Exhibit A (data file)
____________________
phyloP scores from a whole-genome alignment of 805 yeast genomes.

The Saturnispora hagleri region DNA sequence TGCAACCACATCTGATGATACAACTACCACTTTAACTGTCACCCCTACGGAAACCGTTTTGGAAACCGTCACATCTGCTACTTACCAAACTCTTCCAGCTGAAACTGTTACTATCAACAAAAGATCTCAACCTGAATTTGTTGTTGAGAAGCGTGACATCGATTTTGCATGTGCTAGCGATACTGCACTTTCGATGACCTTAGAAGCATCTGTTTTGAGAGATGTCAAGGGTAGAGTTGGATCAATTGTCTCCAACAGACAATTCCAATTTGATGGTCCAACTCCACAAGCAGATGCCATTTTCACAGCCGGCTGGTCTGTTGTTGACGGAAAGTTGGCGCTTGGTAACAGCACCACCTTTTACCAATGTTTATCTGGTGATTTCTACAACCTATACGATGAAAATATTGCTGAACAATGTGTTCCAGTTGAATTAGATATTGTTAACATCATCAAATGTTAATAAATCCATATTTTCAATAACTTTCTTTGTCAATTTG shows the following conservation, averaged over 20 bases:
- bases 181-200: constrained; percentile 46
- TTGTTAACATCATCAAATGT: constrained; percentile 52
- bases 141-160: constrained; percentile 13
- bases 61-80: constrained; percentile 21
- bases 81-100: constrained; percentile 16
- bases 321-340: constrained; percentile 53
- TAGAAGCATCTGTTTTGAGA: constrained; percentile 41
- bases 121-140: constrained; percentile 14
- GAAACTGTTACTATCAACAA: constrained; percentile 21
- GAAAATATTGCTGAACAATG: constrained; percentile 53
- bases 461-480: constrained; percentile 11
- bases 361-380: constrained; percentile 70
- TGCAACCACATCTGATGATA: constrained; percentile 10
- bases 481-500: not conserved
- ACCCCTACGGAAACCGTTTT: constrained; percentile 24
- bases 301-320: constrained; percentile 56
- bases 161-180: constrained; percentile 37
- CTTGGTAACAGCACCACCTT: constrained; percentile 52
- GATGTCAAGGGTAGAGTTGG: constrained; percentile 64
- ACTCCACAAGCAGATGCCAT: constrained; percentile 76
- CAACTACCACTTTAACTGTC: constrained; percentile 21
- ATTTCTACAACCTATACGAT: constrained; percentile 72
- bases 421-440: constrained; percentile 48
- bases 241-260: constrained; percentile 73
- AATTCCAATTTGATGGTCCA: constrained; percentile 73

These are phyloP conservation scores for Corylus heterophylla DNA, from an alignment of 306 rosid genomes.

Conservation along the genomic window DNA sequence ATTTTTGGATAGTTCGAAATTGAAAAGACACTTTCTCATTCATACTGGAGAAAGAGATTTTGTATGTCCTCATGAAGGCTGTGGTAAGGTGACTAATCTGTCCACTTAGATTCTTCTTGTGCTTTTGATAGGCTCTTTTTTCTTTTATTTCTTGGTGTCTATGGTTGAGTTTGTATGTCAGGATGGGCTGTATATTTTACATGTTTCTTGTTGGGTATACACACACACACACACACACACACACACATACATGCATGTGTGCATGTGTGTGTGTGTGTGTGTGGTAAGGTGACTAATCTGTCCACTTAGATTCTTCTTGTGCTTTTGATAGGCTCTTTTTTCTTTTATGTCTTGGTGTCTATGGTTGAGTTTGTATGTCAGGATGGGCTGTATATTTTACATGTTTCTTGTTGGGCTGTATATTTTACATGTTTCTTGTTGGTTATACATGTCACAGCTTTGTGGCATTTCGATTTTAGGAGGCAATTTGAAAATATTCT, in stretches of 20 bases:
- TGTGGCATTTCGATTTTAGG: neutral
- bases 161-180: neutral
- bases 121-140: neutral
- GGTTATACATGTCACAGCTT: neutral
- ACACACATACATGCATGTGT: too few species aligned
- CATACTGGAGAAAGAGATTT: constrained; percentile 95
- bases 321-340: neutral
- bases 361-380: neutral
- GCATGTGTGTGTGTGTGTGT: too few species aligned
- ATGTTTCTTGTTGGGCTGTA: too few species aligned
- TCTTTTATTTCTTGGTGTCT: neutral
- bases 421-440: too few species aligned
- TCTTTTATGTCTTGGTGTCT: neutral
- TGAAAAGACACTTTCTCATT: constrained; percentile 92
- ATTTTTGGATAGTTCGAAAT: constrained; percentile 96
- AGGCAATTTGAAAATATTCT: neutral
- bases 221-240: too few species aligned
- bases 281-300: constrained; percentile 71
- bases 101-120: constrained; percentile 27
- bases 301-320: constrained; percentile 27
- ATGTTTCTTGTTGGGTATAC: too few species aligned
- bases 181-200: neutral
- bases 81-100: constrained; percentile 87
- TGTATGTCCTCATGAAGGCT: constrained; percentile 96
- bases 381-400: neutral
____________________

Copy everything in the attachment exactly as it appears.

phyloP scores from a whole-genome alignment of 805 yeast genomes.

The Saturnispora hagleri region DNA sequence TGCAACCACATCTGATGATACAACTACCACTTTAACTGTCACCCCTACGGAAACCGTTTTGGAAACCGTCACATCTGCTACTTACCAAACTCTTCCAGCTGAAACTGTTACTATCAACAAAAGATCTCAACCTGAATTTGTTGTTGAGAAGCGTGACATCGATTTTGCATGTGCTAGCGATACTGCACTTTCGATGACCTTAGAAGCATCTGTTTTGAGAGATGTCAAGGGTAGAGTTGGATCAATTGTCTCCAACAGACAATTCCAATTTGATGGTCCAACTCCACAAGCAGATGCCATTTTCACAGCCGGCTGGTCTGTTGTTGACGGAAAGTTGGCGCTTGGTAACAGCACCACCTTTTACCAATGTTTATCTGGTGATTTCTACAACCTATACGATGAAAATATTGCTGAACAATGTGTTCCAGTTGAATTAGATATTGTTAACATCATCAAATGTTAATAAATCCATATTTTCAATAACTTTCTTTGTCAATTTG shows the following conservation, averaged over 20 bases:
- bases 181-200: constrained; percentile 46
- TTGTTAACATCATCAAATGT: constrained; percentile 52
- bases 141-160: constrained; percentile 13
- bases 61-80: constrained; percentile 21
- bases 81-100: constrained; percentile 16
- bases 321-340: constrained; percentile 53
- TAGAAGCATCTGTTTTGAGA: constrained; percentile 41
- bases 121-140: constrained; percentile 14
- GAAACTGTTACTATCAACAA: constrained; percentile 21
- GAAAATATTGCTGAACAATG: constrained; percentile 53
- bases 461-480: constrained; percentile 11
- bases 361-380: constrained; percentile 70
- TGCAACCACATCTGATGATA: constrained; percentile 10
- bases 481-500: not conserved
- ACCCCTACGGAAACCGTTTT: constrained; percentile 24
- bases 301-320: constrained; percentile 56
- bases 161-180: constrained; percentile 37
- CTTGGTAACAGCACCACCTT: constrained; percentile 52
- GATGTCAAGGGTAGAGTTGG: constrained; percentile 64
- ACTCCACAAGCAGATGCCAT: constrained; percentile 76
- CAACTACCACTTTAACTGTC: constrained; percentile 21
- ATTTCTACAACCTATACGAT: constrained; percentile 72
- bases 421-440: constrained; percentile 48
- bases 241-260: constrained; percentile 73
- AATTCCAATTTGATGGTCCA: constrained; percentile 73

These are phyloP conservation scores for Corylus heterophylla DNA, from an alignment of 306 rosid genomes.

Conservation along the genomic window DNA sequence ATTTTTGGATAGTTCGAAATTGAAAAGACACTTTCTCATTCATACTGGAGAAAGAGATTTTGTATGTCCTCATGAAGGCTGTGGTAAGGTGACTAATCTGTCCACTTAGATTCTTCTTGTGCTTTTGATAGGCTCTTTTTTCTTTTATTTCTTGGTGTCTATGGTTGAGTTTGTATGTCAGGATGGGCTGTATATTTTACATGTTTCTTGTTGGGTATACACACACACACACACACACACACACACATACATGCATGTGTGCATGTGTGTGTGTGTGTGTGTGGTAAGGTGACTAATCTGTCCACTTAGATTCTTCTTGTGCTTTTGATAGGCTCTTTTTTCTTTTATGTCTTGGTGTCTATGGTTGAGTTTGTATGTCAGGATGGGCTGTATATTTTACATGTTTCTTGTTGGGCTGTATATTTTACATGTTTCTTGTTGGTTATACATGTCACAGCTTTGTGGCATTTCGATTTTAGGAGGCAATTTGAAAATATTCT, in stretches of 20 bases:
- TGTGGCATTTCGATTTTAGG: neutral
- bases 161-180: neutral
- bases 121-140: neutral
- GGTTATACATGTCACAGCTT: neutral
- ACACACATACATGCATGTGT: too few species aligned
- CATACTGGAGAAAGAGATTT: constrained; percentile 95
- bases 321-340: neutral
- bases 361-380: neutral
- GCATGTGTGTGTGTGTGTGT: too few species aligned
- ATGTTTCTTGTTGGGCTGTA: too few species aligned
- TCTTTTATTTCTTGGTGTCT: neutral
- bases 421-440: too few species aligned
- TCTTTTATGTCTTGGTGTCT: neutral
- TGAAAAGACACTTTCTCATT: constrained; percentile 92
- ATTTTTGGATAGTTCGAAAT: constrained; percentile 96
- AGGCAATTTGAAAATATTCT: neutral
- bases 221-240: too few species aligned
- bases 281-300: constrained; percentile 71
- bases 101-120: constrained; percentile 27
- bases 301-320: constrained; percentile 27
- ATGTTTCTTGTTGGGTATAC: too few species aligned
- bases 181-200: neutral
- bases 81-100: constrained; percentile 87
- TGTATGTCCTCATGAAGGCT: constrained; percentile 96
- bases 381-400: neutral